The sketch in the winner's journal - Two Sweetgum leaves, by Madison Woods Wild Ozark Nature Sketch Day 23 - Wild Ginger (Asarum canadense) My nature sketching of Lobelia inflata.

Nature Sketches by Madison Woods, straight from the wild Ozarks.
  • Eighteen colored pencil nature sketches
  • Journal entries with each sketch
  • No double-tapping required
* Note: The images display best on full sized color readers. According to feedback, the book looks great on Galaxy pads, Kindle for PC’s (only Windows version 8 or better), Kindle Fire, and iPad. It is less than optimal on the Kindle PaperWhites, or the small screens of cell phones. Send a sample to your device to check display.
Dedicated to the Nature Lovers, for we are the bridges, the liaisons.


I’d love feedback if you download it – please leave reviews at Amazon or Goodreads to let me know how it displayed on your reader. I’ve never seen another e-book quite like it, so it’s kind of groundbreaking I think.

Wild Ozark Nature Journal: Autumn 2015

The Autumn 2015 collection of Wild Ozark Nature Journal is FREE all week Monday Nov 16 through Friday Nov 20
The Autumn 2015 collection of Wild Ozark Nature Journal


mermaid in a sea of swirling air

Gloria in Late Autumn
Gloria in Late Autumn

mermaid in a sea of swirling air

Gloria drops her leaves

litter like silk puddles

around her on the ground

She’s nearly nude now


The wind rolls in like waves

breakers on hilltops

It spills, crashes into the valley

I feel like  a mermaid

In a sea of swirling air

Symbols of Warmth and Sustenance

I brought the camera with me this foggy morning to capture some of the beauty that surrounded me in the hushed quiet of our little Wild Ozark valley.

When I came back in I sat on the porch and listened to the sapsuckers discussing the next leg on their journey. Mist muffled crows cawed and I plucked hitch-hikers from my pants legs and thought of titles for these photos.

My favorite is the last image of Warmth and Sustenance. Leave me a comment if you see the symbols for the warmth and sustenance. The one for warmth is easy. Maybe not so much for the sustenance.

I hope you find the photos as interesting, awe-inspiring and thought-provoking as I did.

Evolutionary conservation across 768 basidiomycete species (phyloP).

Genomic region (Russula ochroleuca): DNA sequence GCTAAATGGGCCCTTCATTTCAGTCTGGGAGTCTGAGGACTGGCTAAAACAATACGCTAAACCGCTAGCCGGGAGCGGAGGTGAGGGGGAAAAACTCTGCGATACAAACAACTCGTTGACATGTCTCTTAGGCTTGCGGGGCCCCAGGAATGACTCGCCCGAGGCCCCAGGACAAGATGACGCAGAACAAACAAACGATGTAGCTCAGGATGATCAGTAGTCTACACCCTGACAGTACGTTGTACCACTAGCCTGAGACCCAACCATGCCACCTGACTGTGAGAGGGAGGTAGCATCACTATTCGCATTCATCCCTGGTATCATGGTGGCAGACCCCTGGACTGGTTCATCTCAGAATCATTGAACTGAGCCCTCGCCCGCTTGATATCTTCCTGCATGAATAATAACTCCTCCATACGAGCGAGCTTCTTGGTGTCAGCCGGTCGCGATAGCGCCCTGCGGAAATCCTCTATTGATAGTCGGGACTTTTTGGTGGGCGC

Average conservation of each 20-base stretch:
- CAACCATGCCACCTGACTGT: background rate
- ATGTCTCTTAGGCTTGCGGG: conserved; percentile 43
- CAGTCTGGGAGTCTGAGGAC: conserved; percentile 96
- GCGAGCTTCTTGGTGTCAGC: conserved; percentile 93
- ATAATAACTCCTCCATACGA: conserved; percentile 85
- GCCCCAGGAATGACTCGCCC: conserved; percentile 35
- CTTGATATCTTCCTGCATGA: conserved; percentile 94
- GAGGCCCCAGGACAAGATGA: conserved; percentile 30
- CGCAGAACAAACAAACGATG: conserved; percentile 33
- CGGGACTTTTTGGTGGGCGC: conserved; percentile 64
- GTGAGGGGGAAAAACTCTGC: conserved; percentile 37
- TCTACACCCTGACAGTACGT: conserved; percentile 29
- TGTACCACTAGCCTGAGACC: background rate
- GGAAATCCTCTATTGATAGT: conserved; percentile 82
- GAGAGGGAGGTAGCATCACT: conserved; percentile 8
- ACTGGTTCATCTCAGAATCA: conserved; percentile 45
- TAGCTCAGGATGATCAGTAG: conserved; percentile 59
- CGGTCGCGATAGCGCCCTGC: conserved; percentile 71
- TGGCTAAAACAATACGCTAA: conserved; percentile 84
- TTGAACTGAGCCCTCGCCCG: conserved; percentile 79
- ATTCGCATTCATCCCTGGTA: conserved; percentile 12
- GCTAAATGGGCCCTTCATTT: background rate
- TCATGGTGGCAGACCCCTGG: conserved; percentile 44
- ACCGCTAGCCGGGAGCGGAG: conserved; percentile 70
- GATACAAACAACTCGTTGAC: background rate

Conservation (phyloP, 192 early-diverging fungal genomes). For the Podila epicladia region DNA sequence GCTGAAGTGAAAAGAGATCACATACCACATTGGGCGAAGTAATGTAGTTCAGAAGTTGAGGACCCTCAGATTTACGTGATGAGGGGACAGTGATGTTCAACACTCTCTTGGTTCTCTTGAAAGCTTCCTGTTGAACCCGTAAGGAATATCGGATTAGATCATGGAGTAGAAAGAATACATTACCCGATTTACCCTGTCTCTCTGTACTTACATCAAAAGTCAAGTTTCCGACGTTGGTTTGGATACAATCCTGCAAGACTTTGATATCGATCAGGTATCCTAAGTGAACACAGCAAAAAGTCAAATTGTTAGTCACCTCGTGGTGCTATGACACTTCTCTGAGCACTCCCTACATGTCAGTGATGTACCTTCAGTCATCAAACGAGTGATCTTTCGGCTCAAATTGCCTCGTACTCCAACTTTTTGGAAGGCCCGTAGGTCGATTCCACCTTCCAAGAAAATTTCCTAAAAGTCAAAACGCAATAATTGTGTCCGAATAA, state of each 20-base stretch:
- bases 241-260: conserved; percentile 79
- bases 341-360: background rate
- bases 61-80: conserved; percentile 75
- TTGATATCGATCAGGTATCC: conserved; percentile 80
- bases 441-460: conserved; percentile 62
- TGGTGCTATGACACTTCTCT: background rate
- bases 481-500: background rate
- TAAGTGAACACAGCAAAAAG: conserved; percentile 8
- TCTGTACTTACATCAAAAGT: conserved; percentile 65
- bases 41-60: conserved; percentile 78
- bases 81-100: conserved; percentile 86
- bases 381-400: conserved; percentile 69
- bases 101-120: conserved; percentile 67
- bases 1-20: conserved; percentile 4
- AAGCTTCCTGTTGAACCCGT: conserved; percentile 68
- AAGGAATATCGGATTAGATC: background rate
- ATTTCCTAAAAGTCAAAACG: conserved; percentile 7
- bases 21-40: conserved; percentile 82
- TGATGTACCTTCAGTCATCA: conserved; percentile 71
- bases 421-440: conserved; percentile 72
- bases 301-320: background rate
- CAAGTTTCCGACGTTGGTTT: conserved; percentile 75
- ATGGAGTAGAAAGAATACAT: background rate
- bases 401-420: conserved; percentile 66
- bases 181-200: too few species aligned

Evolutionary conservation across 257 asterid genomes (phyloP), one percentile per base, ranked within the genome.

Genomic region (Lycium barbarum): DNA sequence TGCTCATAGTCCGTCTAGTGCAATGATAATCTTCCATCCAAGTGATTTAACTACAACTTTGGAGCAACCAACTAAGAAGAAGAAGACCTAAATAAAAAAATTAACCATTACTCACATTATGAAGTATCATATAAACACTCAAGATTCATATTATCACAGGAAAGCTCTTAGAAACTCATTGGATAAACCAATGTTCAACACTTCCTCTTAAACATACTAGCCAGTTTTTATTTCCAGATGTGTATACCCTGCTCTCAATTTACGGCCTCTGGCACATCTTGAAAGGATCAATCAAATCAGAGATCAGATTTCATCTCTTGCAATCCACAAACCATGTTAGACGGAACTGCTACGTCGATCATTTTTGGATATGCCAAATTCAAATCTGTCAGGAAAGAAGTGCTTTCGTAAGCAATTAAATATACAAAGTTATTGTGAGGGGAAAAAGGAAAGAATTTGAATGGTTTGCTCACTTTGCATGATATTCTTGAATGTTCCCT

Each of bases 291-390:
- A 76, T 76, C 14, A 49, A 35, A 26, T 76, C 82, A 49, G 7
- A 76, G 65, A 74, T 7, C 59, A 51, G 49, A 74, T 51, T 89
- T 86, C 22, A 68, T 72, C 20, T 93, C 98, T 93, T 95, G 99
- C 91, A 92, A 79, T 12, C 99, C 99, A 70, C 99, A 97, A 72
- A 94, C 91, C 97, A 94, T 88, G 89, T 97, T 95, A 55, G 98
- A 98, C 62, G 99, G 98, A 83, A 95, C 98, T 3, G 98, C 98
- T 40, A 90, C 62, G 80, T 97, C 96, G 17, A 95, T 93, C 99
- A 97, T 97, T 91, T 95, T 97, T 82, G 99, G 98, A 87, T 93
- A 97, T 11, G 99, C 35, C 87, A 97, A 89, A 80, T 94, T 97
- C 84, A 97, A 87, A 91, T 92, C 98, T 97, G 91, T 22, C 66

Foggy Morning Perspectives - Dew gathers on the webs, highlighting just how many artistic spiders live in our world.
Foggy Morning Perspectives
Dew gathers on the webs, highlighting just how many artistic spiders live in our world.


Web of Intricacies
Web of Intricacies


Double-Layered Intricacy
Double-Layered Intricacy


Gloria, the Old Oak Tree
Gloria, the Old Oak Tree
She barely fits inside the frame.


Symbols of Warmth and Sustenance
Symbols of Warmth and Sustenance




Feeding critters under a gentle patter of rain

This morning I was feeding critters under a gentle patter of rain. There are times when I am tired or don’t feel like going out on my regular chore round, but for the most part I enjoy this part of my day.

Even in the rain. Or maybe especially in the rain. I like doing it in the snow, too. I have one of those long western-styled raincoats and a hat, and I wear my rubber boots.

All of the animals are waiting and ready every morning. You would think that something that occurs daily, in the same order with the same characters, in the same place, would eventually become boring.

Not so. Even though all the players are the same from day to day, week to week, and year to year and I make the same path in the same order at roughly the same time of day every day, it is not.

Each morning and evening is unique in its own right and I don’t really know how to explain why that is.

We don’t have any “single” animals. And even though an individual animal might die or a new one might join the team, it hasn’t changed the groups much in a decade at least, so I don’t see it changing a whole lot in the future going forward.

Each group has its place in the routine and expect that routine to not vary by much time or sequence. They get irritable when it does, but on occasion I do go about things differently just to keep anyone from becoming too set in their ways.

Most of the time the order follows this one.

First on the feeding critters route are the dogs. We have three of them and they have a certain order in which they are fed. One of them is on a lead now because he keeps fighting with Badger, and the order would adjust to feed him first if he weren’t. But because he can’t object very effectively now, the first one I feed is Bobbie Sue. She’s the oldest. Then Badger, and then Turbo.

Badger chowing down.
Badger chowing down.

After that are the chickens and cats. The cats insist on being first. They’re more obnoxious than the chickens and stay under my feet and at my shoulder on the loft ladder meowing and tapping at me until they see me en-route with the scoop of food going to the loft. Then they rush ahead and get in position to receive.

Tom Cat waiting not so patiently. Miss Kitty was moving around too much to get even a halfway decent pic of her.
Tom Cat waiting not so patiently. Miss Kitty was moving around too much to get even a halfway decent pic of her.

The chickens are waiting all this time, even less patient than the others.

Arnold the rooster and one of the other chickens.
Arnold the rooster and one of the other chickens.

Arnold is the only chicken with a name. He is my husband’s favorite chicken because he got to watch him from egg to first crow. The other chickens are all locked up in the hen house right now because they keep roosting all over the place and I have no idea where all the eggs are going.

So if I lock them up for a few days then they’ll most likely return to the house to roost instead of going in the shed and in the trees.